Mush on my windowsill.
I’m sitting in DC, looking out a window at a mushy, mostly liquid ‘snow’ storm named after an obscure federal budgetary procedure. There’s a joke in there somewhere about failing to meet the hype. But instead, I’ll offer some links to articles of interest over the past few weeks.
Regulatory challenges. Slate blogger
Continue reading ‘Snow’ links: finding the right level of regulation
Some links on the evolution of environmentalism and adaptation in the face of climate change:
The Anthropocene: Over at Time, Bryan Walsh has a piece on the rise of the Anthropocene Era - an acknowledgement of the human impact on the Earth. Walsh links to a Slate piece by Keith Kloor on the tension within the environmental movement
Continue reading Adaptation, environmentalism, and climate change
A few items to share in the aftermath of Hurricane Sandy:
Hurricane Sandy from NASA GOES-13
Prediction: As the son of a meteorologist, I feel obligated to note that this storm was very well forecast. Given a broader critique of science on a number of fronts, the accuracy of the forecast and the warning it provided
Continue reading Miscellaneous thoughts on Hurricane Sandy
Roosevelt Island Tram – CC image from The Eyes of New York
A couple of items that came across the internet about technology, innovation, the economy, and urban form:
Tech & the City
Nancy Scola pens a long piece in Next American City about the future of the technology industry in the city. The piece looks at
Continue reading Shaping Silicon Valley
Zoning notice from Burlington, VT – CC image from Don Shall
The ‘right’ density: In the process of putting this post together, I missed Ryan Avent’s piece in The Economist, mentioning some of the broader consequences of land use regulation constraints. It’s a great summary of some of the key issues regarding density, constraints to growth,
Continue reading Density links – process and constraints
CC image from Rob Swatski
Some illustrative links from the world of rail transportation:
From Reason and Rail: Why the freight railroads will never electrify.
This is the problem which freight electrification faces. While electrification would represent a lessening in fuel expenses, especially as the price of oil is expected to rise another 20-30% over the long-term,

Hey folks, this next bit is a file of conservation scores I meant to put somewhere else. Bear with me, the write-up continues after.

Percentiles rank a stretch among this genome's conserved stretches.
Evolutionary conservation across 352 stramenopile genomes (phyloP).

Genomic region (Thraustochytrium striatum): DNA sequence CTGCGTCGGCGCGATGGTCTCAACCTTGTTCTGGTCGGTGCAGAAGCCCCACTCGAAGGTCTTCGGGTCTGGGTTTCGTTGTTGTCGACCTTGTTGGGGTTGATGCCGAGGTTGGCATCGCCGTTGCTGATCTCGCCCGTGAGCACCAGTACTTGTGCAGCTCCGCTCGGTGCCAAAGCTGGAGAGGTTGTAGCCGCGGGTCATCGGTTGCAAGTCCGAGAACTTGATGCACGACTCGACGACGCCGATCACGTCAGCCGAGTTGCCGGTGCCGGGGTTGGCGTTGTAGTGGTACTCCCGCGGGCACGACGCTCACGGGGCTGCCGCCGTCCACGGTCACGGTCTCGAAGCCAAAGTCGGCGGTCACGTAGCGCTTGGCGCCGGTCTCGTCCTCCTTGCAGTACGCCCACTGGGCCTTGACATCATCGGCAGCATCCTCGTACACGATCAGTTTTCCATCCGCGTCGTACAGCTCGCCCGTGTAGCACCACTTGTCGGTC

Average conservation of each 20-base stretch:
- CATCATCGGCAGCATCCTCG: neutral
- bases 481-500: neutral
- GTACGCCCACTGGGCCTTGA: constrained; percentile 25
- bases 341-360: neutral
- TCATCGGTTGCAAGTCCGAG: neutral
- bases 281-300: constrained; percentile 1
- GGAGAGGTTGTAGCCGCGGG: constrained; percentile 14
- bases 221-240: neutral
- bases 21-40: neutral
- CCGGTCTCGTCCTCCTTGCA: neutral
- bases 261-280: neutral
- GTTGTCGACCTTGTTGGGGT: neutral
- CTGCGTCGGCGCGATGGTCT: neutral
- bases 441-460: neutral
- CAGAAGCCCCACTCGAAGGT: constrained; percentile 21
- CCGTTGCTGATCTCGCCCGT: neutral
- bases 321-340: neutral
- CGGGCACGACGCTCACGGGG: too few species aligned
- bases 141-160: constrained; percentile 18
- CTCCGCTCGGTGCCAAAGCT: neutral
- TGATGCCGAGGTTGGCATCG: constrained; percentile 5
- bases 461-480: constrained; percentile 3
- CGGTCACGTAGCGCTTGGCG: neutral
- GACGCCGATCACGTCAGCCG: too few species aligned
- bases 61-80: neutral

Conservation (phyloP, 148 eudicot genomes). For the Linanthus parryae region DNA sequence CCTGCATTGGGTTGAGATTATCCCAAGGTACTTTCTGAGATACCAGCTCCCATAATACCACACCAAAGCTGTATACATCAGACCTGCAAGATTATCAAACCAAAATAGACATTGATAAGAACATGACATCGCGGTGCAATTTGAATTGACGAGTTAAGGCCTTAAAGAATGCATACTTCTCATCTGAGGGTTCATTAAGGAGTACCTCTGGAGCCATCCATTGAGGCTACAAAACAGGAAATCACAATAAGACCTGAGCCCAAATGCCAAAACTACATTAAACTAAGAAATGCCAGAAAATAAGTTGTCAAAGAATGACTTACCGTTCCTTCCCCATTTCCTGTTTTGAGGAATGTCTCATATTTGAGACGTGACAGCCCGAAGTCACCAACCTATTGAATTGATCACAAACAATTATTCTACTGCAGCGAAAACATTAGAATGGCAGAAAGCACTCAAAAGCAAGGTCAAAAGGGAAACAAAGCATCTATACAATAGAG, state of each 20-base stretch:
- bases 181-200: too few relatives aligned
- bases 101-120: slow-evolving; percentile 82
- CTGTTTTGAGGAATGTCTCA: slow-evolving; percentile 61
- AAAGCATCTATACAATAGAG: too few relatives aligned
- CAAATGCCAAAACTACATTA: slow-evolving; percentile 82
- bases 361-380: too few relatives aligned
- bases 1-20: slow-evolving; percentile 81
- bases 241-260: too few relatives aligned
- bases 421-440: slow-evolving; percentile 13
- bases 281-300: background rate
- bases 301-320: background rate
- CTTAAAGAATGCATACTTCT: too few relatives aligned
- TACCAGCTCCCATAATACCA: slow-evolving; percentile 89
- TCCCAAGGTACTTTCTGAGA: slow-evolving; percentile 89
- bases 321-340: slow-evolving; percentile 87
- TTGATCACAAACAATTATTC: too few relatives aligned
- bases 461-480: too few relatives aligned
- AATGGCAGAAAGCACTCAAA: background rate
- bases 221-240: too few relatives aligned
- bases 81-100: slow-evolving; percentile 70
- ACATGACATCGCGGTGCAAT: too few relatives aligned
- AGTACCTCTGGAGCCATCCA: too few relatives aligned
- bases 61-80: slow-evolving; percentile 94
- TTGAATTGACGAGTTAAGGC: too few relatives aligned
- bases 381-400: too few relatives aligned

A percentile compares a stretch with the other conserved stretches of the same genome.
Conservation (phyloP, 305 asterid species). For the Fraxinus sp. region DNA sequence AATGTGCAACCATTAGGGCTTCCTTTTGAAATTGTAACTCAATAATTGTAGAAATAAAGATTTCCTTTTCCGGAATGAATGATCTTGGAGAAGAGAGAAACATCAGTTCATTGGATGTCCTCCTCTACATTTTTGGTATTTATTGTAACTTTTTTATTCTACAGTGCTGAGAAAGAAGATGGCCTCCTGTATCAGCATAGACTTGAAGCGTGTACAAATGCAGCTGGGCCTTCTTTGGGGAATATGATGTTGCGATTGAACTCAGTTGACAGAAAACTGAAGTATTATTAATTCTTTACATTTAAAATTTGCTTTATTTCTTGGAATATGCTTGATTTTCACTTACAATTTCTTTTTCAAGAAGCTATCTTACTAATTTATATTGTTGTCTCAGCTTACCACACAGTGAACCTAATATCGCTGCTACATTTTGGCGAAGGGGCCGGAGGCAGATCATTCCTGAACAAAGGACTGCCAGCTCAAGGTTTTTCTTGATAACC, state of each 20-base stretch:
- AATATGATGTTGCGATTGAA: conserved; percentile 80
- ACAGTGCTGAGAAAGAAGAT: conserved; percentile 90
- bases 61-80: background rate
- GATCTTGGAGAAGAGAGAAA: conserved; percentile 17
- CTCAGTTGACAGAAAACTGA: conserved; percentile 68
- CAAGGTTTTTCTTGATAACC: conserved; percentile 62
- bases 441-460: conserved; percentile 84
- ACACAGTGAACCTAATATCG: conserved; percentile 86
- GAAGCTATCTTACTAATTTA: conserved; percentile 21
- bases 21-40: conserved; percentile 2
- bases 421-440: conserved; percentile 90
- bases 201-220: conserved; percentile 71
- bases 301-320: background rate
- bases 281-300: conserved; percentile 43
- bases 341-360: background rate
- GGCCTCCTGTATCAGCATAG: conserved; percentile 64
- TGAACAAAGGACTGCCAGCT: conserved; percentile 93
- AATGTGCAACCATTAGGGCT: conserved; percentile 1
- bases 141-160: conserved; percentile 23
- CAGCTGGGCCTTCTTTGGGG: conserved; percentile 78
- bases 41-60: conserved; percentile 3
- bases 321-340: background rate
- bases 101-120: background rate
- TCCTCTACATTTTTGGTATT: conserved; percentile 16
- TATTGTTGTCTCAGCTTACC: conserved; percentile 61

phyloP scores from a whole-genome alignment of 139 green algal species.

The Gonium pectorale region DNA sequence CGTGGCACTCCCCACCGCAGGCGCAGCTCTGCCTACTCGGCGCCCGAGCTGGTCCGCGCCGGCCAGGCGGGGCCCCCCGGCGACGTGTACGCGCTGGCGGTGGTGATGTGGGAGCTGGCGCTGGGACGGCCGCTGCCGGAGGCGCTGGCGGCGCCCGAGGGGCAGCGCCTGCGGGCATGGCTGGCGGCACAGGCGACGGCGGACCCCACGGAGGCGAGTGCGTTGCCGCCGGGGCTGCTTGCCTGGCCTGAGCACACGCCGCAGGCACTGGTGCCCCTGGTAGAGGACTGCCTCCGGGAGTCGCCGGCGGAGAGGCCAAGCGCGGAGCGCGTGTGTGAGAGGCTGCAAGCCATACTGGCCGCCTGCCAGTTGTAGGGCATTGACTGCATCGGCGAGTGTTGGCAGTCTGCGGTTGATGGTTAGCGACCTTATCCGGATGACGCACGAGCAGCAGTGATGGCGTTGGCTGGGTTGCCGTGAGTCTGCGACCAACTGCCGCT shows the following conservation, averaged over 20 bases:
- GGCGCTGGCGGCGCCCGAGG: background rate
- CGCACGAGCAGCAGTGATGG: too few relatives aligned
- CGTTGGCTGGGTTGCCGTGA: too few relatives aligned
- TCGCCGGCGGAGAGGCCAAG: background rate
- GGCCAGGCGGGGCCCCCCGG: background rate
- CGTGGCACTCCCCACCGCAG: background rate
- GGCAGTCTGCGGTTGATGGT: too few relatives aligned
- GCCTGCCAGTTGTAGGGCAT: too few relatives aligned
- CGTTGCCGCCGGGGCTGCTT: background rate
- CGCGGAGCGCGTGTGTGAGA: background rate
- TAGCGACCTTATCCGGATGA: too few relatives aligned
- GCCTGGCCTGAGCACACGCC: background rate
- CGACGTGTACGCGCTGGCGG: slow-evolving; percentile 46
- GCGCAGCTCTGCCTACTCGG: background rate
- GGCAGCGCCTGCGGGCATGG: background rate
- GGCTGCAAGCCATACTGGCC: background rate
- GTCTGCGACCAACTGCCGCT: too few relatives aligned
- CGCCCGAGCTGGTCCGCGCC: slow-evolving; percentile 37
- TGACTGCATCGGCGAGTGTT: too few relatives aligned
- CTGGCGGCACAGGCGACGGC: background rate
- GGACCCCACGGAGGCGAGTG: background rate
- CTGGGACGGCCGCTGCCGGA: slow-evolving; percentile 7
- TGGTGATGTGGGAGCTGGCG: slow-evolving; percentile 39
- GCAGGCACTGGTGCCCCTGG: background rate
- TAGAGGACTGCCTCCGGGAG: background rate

Continue reading Rail transport links – carry that weight
'Truth' – CC image from Kellan
A few items on affordability and development:
Short term vs. long term: Matt Yglesias asks why we’re not building more multi-unit buildings in the face of tremendous demand, and the answer is (broadly speaking) financing:
Karl Smith, citing me, blames anti-density land use rules. Naturally I would like everyone to buy my book and
Continue reading Constraints to affordability
DC Zoning Map – CC image from Payton Chung
Every so often (just as we’re seeing right now), someone will suggest changing DC’s height limit and a flurry of articles/blog posts/tweets/etc will go up, arguing for or against. This past week has been no exception.
Zoning and process: At the Atlantic, Josh Barro argues that the height
Continue reading Height and zoning links
House for rent. CC image from Sean Dreilinger
Foreclosed sprawl – the next frontier of renting? The New York Times looks at the practice of firms buying up foreclosed, cookie cutter sprawl housing at relatively low prices with the idea of renting these houses out to tenants.
As an inspector for the Waypoint Real Estate Group,
Continue reading Links: The new American Dream
CC image from Jaybird
A few more thoughts (and links) to discussion from The Rent is Too Damn High.
On rent control: Mike Konzcal (linking to JW Mason) notes how Yglesias’ book is more or less an endorsement of renting, yet rent control and similar sorts of tenant protections are part of what helps give renters
Continue reading The rent is still too damn high